Corticotropin-releasing factor antagonists, binding-protein and receptors: implications for central nervous system disorders.

Abstract

Corticotrophin-releasing factor (CRF; interchangeable with corticotrophin-releasing hormone, CRH) is a neurohormone family of peptides which implements endocrine, physiological and behavioural responses to stressor exposure. Built-in biological diversity and selectivity of CRF system function is provided by multiple endogenous ligands and receptors which are heterogeneously distributed in both brain and peripheral tissues across species. At present, there are at least five distinct targets for CRF with unique cDNA sequences, pharmacology and localization. These fall into three distinct classes, encoded by three different genes and have been termed the CRF1 and CRF2 receptors and the CRF-binding protein. Significant gains in knowledge about the physiological role of CRF binding sites in brain have emerged recently due to the proliferation of novel, high-affinity, receptor-selective pharmacological tools as well as multiple knock-out and knock-in mutant mouse models. These results support a role for CRF binding sites in co-ordinating stress reactivity, emotionality and energy balance over the life-span of the organism.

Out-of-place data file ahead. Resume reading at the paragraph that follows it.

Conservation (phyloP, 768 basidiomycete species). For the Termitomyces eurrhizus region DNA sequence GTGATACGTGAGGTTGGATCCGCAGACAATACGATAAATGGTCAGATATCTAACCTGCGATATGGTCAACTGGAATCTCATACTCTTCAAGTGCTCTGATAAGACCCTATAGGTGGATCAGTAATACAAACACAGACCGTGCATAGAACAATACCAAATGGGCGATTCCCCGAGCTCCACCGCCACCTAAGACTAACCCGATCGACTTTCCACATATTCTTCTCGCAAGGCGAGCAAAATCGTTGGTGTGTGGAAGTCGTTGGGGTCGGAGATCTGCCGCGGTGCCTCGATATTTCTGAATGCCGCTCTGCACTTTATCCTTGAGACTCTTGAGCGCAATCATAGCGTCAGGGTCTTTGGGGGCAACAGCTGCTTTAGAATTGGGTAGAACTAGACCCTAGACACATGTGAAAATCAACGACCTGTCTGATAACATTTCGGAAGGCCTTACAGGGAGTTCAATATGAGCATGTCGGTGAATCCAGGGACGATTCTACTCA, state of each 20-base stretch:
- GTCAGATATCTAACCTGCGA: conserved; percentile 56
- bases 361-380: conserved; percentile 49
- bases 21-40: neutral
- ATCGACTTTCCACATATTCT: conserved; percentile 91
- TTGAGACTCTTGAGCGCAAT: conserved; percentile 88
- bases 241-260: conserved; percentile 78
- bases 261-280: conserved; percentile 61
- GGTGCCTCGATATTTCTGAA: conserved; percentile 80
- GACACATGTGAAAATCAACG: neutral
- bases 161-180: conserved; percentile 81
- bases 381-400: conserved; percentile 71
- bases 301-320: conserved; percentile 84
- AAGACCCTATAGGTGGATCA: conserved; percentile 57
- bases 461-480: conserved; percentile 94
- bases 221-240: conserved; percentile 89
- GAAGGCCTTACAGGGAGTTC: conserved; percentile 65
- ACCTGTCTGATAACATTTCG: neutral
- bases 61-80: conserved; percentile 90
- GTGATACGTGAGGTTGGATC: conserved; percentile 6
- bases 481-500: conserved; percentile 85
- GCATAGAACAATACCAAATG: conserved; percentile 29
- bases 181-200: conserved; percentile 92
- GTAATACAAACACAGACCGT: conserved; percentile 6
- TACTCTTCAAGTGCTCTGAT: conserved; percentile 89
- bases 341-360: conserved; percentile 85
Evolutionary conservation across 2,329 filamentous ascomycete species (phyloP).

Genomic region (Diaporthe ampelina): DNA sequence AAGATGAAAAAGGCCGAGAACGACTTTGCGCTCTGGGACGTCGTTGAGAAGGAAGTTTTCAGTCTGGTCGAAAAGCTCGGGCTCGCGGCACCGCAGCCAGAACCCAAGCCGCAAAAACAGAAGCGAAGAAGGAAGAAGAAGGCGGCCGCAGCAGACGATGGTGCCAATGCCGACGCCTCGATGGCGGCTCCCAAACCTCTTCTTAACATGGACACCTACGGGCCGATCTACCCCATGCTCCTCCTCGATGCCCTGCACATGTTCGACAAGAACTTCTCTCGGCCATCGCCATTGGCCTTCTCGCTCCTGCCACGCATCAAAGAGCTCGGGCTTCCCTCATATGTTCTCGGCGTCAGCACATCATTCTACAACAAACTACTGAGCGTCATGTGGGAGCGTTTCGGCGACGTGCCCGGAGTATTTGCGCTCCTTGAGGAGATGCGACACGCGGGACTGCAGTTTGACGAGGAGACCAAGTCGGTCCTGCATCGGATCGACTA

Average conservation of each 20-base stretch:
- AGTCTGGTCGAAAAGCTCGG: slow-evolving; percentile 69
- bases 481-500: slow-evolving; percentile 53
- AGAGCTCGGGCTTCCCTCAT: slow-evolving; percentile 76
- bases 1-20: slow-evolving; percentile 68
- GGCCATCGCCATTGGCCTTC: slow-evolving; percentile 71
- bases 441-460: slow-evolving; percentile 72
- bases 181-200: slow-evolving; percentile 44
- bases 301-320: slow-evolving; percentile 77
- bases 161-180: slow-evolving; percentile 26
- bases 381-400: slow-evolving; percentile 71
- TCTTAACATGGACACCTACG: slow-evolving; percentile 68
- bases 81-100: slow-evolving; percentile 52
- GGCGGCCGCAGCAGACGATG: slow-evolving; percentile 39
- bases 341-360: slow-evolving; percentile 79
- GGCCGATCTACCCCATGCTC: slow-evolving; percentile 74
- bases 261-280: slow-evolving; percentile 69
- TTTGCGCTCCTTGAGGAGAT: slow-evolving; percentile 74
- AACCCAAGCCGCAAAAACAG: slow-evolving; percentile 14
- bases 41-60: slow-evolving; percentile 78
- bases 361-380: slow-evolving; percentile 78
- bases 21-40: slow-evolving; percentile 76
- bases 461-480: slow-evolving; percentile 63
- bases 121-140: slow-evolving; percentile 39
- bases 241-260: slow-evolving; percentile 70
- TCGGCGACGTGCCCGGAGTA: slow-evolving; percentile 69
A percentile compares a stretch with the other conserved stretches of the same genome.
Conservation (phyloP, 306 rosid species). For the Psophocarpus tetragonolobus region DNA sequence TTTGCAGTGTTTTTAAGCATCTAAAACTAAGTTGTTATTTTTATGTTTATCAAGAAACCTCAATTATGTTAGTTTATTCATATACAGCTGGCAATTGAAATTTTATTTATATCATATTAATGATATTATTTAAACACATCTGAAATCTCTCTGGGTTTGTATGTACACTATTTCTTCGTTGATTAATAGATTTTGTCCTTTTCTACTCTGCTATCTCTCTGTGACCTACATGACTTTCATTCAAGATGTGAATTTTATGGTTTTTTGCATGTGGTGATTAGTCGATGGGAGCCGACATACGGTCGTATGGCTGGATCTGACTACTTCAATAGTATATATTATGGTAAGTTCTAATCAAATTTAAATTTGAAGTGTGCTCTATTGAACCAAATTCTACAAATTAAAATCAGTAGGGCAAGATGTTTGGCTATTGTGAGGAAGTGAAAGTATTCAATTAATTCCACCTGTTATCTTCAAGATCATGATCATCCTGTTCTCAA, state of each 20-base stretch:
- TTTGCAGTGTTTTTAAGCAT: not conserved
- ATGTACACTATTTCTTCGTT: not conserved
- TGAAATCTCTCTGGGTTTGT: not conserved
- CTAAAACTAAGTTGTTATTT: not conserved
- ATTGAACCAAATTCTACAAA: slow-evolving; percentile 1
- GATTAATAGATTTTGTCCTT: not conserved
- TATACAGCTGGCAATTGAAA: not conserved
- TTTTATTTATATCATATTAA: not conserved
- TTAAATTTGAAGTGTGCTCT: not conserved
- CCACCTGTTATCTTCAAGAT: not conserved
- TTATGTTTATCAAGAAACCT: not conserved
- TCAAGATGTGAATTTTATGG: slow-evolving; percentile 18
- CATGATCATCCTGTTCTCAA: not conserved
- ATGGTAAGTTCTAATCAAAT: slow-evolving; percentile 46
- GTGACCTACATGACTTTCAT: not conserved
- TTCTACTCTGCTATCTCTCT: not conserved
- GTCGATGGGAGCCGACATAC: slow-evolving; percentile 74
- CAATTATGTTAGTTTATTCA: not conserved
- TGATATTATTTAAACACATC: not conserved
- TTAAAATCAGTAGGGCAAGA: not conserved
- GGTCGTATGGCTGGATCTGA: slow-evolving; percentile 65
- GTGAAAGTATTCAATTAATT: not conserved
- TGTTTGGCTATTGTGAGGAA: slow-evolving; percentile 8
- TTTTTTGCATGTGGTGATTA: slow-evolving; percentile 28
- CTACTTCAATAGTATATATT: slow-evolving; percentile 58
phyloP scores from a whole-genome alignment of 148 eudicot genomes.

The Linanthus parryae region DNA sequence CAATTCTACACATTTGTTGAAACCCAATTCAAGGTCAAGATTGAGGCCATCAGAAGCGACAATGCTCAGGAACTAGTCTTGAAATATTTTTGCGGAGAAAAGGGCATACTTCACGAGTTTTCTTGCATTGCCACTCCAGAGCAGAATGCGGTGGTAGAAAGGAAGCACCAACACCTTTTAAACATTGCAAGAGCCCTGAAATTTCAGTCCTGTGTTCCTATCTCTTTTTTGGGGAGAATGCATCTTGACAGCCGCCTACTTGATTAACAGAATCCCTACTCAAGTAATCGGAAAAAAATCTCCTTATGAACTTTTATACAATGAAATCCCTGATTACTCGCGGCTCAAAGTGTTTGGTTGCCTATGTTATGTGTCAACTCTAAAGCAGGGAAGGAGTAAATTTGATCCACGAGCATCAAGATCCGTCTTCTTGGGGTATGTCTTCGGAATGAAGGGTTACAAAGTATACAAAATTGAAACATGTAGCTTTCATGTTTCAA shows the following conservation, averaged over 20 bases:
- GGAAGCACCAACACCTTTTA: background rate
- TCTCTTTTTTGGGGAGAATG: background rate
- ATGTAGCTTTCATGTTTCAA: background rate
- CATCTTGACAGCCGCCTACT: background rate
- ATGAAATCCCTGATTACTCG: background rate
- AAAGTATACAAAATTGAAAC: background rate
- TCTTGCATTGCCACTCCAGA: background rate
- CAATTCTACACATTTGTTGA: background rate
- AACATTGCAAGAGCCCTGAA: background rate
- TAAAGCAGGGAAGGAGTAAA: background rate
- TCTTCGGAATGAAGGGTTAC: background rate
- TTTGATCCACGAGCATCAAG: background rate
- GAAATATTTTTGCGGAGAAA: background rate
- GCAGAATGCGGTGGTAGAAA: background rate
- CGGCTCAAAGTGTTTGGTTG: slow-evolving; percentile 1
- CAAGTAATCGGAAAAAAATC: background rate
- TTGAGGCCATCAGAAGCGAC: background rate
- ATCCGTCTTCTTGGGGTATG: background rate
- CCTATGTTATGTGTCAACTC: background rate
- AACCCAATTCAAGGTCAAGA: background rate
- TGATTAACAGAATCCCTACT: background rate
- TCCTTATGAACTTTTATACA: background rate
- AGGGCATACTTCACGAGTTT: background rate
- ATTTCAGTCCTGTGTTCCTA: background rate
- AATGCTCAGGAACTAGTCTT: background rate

Cite this paper

@article{Heinrichs1999CorticotropinreleasingFA, title={Corticotropin-releasing factor antagonists, binding-protein and receptors: implications for central nervous system disorders.}, author={Stephen C. Heinrichs and Errol B De Souza}, journal={Baillière's best practice & research. Clinical endocrinology & metabolism}, year={1999}, volume={13 4}, pages={541-54} }